What, then, is to be done? Let us admit at once that our relations do give us half the pain and sorrow we suffer in life; but each may do something to reduce the liability. We may remember that all such quarrels come from excess of love, and that a quarrel springing from love is more hopeful than one springing from hate. As mothers-in-law, we may tell ourselves that when our children are married we no longer have the first right in them. The young people must be left to make the best of their life, and we must never interfere, nor ever give advice until it is asked for. Another irritation, little suspected, is the palpable forcing forward of the new relationship. On both sides it is well to be in no hurry to claim it. A girl takes a man for better or for worse, but does not therefore take all his relations. Love for her husband does not include admiration for all within his kindred; nor will it, until the millennium makes all tempers perfect. And, again, a man does not like to be dragooned into a filial feeling for his wife's family. Many a man would like his new relatives better if they left him with a sense of perfect freedom in the matter.

The main point is that men should put a stop to a traditional abuse that affects every woman in every household. They can do it! Many an honest, manly fellow would burn with shame if he would only consider how often he has not only permitted, but also joined in, the silly, unjust laughter which miserable punsters and negro minstrels and disappointed lovers and other incapables fling at the women of his own household. For if a man is married, or ever hopes to be married, his own mother is, or must be, a mother-in-law. If he has sisters their destiny will likely put them in the same position. The fairest young bride has the prospect before her; the baby daughter in the cradle may live to think her own mother a bore, or to think some other mother one, if there is not a better understanding about a relationship which is far indeed from being a laughable one. On the contrary, the initiation to it is generally a sacrifice, made with infinite heart-ache and anxiety, and with many sorrowful tears.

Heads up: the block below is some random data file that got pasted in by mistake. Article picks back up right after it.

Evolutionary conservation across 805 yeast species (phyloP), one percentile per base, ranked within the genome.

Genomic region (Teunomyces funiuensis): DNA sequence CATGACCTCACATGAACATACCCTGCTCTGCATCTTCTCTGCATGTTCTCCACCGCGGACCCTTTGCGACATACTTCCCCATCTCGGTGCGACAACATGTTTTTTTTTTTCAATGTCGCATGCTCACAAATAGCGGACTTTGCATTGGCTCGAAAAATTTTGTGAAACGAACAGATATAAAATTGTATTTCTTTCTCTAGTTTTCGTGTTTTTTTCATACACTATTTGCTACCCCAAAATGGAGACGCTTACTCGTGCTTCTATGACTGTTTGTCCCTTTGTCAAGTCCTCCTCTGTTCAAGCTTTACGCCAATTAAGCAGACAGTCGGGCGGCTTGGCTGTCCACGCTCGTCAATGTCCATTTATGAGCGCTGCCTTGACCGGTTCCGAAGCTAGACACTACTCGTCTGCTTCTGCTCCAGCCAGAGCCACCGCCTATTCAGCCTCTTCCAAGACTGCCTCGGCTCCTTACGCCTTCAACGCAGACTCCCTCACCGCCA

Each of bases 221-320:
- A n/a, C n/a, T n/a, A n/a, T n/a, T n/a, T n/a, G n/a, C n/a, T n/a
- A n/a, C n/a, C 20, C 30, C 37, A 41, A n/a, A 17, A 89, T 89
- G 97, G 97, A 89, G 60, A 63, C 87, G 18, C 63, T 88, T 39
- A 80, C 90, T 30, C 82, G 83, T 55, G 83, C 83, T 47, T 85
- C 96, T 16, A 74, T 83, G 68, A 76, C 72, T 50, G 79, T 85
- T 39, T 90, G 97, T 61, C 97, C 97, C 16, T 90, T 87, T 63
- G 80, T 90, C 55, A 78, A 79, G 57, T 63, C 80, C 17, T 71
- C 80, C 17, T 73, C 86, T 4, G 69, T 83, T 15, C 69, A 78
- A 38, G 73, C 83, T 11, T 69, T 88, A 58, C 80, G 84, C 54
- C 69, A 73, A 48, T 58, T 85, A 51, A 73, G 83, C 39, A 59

In the theatres, in the little circles of which every man's home is the centre, in all places where thoughtless fools turn women and motherhood into ridicule, it is in the power of two or three good men to make the habit derogatory and unfashionable. They can cease to laugh at the wretched little jokes, and treat with contempt the vulgar spirit that repeats them. For the men who say bitter things about mothers-in-law are either selfish egotists, who have called trouble to themselves from this source, or they are moral imbeciles, repeating like parrots fatuous jests whose meaning and wickedness they do not even understand.